The US has a persistently high infant mortality rate when compared with other wealthy nations. The reasons for this a partly understood – poverty is a major risk factor for childhood death, And it’s believed that the high levels of income and racial stratification could be to blame. Problems with health are infrastructure are also thought to contribute.
But could culture be partly to blame? Quite possibly, and one way to find out is to see whether the dominant culture in a region is linked to higher infant mortality. In the USA, religious denomination is an important facet of culture (even better, it’s easier to quantify than most other cultural traits).
So John Bartowski, of the University of San Antonio, and colleagues, looked at the number of churches of different denominations in 1,900 counties of the USA and compared this with the number of infant deaths as recorded by the Kids Count programme.
So this was a study of whether the numbers of different kinds of Christians in a given area affected infant mortality, rather than a study of whether individual families with particular beliefs have higher or lower mortality.
It’s an ecological study, in other words, looking at the dominant culture of a region. Similar to other recent studies on vaccination rates and trust. Of course, different denominations are present in poor areas compared with wealthy ones so Bartowski statistically controlled for region, black ethnicity, and poverty.
Batowski found that, in general, the more Catholic churches there were in an are the lower infant mortality was. Conversely, more Protestant churches meant higher infant mortality.
But this broad brush conceals a lot of detail. And the beauty of such a rich dataset was that Bartowksi could drill down to look at Protestant denominations in detail.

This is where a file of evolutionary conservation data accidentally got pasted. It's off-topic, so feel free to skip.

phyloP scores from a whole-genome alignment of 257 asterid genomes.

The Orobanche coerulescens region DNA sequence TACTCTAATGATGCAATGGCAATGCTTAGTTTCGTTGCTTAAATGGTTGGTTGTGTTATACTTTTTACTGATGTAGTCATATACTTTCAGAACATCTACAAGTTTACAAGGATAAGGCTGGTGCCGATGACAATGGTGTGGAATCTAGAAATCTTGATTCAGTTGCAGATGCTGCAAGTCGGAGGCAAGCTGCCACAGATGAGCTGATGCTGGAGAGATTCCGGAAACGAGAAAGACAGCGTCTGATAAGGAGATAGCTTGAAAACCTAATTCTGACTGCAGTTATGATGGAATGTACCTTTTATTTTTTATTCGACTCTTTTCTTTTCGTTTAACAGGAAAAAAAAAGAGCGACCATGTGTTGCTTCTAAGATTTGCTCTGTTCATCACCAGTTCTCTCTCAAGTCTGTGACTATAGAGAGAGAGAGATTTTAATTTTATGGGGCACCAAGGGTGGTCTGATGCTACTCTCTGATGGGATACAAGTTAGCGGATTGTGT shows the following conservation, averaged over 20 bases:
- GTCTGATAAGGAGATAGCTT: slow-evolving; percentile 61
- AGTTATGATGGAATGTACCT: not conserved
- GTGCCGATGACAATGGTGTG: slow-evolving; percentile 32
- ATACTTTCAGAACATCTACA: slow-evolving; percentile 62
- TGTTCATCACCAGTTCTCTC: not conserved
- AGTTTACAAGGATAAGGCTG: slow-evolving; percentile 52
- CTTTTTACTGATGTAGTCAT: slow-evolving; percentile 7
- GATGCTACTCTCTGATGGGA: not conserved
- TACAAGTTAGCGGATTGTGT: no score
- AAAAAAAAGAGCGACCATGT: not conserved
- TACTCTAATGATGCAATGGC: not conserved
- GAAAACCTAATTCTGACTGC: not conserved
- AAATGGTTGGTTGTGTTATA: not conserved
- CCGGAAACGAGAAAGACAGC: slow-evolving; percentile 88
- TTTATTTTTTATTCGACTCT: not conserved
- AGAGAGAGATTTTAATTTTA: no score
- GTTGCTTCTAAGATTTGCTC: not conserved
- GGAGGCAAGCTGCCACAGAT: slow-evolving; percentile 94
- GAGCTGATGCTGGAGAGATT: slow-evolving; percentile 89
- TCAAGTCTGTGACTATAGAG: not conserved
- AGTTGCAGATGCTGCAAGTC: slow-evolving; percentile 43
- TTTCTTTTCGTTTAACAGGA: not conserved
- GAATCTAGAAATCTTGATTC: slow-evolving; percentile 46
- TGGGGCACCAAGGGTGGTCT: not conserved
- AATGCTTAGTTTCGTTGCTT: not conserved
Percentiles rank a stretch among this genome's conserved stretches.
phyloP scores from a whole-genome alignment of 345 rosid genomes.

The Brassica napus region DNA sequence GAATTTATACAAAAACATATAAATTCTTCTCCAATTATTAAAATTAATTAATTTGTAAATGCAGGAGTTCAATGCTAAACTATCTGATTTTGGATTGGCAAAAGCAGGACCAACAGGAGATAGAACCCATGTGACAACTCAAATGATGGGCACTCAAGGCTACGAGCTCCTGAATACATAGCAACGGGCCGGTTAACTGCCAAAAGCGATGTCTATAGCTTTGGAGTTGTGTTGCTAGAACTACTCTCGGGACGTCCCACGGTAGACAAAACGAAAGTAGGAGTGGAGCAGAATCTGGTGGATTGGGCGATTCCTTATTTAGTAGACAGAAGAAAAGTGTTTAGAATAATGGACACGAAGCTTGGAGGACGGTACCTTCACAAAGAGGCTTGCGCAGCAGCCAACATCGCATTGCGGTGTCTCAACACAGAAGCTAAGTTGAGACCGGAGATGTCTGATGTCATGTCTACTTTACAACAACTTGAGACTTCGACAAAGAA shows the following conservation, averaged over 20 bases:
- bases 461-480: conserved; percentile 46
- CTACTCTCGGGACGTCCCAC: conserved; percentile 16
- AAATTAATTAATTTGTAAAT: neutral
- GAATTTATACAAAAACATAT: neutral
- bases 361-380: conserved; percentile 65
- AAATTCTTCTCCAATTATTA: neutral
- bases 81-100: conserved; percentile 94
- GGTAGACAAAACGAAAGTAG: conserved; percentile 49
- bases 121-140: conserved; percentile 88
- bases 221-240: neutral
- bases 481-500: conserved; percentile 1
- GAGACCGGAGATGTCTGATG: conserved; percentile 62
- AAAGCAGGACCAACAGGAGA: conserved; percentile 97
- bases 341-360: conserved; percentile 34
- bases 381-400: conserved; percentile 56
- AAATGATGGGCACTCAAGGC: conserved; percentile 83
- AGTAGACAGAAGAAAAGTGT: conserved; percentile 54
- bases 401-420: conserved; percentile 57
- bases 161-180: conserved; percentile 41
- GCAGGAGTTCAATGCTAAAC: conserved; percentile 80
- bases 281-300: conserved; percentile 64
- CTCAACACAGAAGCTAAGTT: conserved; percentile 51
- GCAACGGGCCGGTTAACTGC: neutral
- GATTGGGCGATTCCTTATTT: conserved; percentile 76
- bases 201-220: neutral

When he did that, he found that fundamentalist and evangelical churches actually were linked to lower infant mortality. It was mainline Protestant and in particular Pentecostal churches that were linked to higher mortality.
Bartowski speculates that the protective effect of Catholicism “is best explained by the emphasis that Catholicism places on creating a vibrant civic infrastructure, particularly one focused on promoting population health and well-being”, while the “pronatalist tendencies of fundamentalism and evangelicalism (advocacy for children and the unborn) contribute to significantly lower infant mortality rates”.
And Pentecostals? Well, he suspects that “Pentecostal suspicion of conventional medicine and its reliance instead on faith healing” accounts for the higher infant mortality.
But he does also acknowledge that this study can only be taken as preliminary. What, for example to make of the finding that mainline Protestants are linked to higher infant mortality? Is this a spurious result, perhaps as a result of some other unknown factor? Or is there something deeper going on?
Bartkowski, J., Xu, X., & Garcia, G. (2011). Religion and Infant Mortality in the U.S.: A Preliminary Study of Denominational Variations Religions, 2 (3), 264-276 DOI: 10.3390/rel2030264